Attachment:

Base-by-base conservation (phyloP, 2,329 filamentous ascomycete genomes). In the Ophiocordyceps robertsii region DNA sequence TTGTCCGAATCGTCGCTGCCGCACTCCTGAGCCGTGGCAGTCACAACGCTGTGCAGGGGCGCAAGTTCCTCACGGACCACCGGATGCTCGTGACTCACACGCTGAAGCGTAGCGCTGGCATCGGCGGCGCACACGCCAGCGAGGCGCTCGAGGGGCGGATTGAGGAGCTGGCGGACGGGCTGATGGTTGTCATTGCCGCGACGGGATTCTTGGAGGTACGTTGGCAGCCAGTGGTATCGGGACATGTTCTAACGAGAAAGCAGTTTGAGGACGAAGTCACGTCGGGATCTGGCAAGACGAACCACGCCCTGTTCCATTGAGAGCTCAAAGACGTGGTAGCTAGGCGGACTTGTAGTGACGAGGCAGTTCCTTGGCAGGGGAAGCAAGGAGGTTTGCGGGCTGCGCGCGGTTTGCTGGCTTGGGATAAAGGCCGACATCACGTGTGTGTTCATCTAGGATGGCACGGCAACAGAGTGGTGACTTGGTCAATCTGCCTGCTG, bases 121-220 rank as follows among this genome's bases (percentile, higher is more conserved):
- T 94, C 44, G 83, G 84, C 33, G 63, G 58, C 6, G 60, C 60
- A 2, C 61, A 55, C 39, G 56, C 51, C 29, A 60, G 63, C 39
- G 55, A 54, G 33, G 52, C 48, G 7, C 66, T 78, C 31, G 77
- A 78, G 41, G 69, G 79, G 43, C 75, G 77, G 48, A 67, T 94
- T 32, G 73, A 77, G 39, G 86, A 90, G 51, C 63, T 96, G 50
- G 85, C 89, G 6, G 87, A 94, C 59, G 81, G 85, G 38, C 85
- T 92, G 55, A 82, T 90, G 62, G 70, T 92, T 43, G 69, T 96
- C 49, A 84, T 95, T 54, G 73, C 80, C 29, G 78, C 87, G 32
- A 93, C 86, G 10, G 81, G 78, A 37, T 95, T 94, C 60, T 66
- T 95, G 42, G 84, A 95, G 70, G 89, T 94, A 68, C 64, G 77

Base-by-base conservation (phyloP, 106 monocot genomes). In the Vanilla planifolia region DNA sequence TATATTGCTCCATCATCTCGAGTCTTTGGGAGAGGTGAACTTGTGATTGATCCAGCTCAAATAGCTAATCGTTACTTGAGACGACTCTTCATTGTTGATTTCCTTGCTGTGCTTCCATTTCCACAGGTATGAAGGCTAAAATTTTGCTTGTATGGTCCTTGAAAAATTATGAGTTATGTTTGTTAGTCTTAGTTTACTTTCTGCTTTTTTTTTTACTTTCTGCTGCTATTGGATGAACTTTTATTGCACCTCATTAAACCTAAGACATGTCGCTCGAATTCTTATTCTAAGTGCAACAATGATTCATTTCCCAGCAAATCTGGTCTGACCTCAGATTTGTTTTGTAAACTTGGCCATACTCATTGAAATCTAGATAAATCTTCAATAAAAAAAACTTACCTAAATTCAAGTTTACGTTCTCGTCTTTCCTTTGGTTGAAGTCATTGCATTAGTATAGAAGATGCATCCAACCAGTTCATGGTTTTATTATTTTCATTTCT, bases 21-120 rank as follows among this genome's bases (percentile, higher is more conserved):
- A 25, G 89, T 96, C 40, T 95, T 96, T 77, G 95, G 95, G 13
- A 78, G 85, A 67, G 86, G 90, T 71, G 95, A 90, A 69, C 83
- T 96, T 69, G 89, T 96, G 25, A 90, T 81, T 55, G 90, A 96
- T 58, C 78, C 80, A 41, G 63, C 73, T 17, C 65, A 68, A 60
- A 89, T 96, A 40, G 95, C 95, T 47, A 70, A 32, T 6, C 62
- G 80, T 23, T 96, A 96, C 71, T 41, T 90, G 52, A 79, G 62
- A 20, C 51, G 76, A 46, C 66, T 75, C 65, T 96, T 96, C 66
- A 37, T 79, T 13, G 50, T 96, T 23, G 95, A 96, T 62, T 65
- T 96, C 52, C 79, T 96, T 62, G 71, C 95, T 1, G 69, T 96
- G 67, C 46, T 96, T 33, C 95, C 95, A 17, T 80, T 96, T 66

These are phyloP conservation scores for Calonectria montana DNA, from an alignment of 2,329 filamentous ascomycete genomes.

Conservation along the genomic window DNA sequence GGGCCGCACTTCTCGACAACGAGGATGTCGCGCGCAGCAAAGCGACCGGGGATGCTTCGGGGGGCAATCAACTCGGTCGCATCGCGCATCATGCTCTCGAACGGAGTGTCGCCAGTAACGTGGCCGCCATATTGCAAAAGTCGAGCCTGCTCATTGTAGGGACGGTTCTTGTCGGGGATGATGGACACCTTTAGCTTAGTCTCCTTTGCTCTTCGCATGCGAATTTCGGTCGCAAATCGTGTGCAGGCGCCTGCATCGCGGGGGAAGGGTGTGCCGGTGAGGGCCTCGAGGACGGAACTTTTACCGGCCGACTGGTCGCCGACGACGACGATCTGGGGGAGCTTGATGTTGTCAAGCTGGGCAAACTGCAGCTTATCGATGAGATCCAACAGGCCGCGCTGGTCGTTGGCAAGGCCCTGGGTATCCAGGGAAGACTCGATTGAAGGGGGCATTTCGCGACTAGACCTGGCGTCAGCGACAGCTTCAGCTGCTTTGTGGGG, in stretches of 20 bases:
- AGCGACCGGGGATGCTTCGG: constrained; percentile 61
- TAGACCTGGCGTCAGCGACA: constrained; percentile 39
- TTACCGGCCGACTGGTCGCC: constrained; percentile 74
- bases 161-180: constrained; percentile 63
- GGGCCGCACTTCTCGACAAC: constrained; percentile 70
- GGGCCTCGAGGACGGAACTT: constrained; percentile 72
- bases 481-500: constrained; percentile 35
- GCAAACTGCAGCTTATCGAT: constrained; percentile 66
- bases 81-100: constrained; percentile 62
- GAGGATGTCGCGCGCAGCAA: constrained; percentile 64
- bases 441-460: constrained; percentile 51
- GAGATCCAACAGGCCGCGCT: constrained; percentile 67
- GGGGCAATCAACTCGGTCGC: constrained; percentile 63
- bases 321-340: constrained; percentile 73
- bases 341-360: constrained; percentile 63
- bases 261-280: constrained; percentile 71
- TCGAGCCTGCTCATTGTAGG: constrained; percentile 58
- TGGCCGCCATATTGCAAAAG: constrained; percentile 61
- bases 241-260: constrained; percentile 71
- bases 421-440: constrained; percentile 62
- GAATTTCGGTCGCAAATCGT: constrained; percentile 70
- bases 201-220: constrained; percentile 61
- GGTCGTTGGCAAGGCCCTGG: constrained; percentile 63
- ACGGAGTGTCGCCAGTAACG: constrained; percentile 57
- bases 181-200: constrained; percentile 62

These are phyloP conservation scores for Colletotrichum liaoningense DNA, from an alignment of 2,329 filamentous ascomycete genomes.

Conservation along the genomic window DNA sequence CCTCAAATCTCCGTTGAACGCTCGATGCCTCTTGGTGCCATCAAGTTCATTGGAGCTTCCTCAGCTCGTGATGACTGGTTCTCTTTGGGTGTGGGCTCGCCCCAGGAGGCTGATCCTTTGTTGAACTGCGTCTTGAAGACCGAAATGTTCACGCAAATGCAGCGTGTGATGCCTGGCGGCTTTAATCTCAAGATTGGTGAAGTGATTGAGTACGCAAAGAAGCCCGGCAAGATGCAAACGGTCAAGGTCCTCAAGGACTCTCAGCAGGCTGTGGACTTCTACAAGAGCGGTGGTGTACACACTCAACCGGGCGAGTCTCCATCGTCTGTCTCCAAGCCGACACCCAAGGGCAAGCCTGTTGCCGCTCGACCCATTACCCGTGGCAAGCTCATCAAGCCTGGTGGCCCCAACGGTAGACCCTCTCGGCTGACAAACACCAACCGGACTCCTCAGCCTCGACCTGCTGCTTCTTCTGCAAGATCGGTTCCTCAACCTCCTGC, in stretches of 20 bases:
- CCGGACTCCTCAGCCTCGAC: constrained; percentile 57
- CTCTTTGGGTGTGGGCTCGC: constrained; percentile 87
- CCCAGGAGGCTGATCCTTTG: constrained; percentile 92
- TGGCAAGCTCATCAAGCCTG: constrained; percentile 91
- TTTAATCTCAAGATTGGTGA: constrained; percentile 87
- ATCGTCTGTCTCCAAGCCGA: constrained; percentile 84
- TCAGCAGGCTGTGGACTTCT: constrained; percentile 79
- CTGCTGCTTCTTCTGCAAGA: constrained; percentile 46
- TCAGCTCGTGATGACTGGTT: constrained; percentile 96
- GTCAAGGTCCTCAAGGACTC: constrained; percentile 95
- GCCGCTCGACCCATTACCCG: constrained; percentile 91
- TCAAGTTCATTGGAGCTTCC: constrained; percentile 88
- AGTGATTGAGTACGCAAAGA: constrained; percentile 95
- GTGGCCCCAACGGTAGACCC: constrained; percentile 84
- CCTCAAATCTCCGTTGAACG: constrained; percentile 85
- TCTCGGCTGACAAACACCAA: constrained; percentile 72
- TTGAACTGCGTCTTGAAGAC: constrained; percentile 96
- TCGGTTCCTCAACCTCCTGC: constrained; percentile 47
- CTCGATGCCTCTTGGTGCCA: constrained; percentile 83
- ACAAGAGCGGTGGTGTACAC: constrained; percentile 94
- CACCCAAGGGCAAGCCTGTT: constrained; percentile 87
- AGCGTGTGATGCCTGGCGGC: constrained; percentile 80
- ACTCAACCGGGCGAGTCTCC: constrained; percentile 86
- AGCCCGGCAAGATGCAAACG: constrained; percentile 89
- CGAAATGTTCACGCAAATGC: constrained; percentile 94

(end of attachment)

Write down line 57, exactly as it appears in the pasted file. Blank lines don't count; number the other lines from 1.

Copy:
- ATCGTCTGTCTCCAAGCCGA: constrained; percentile 84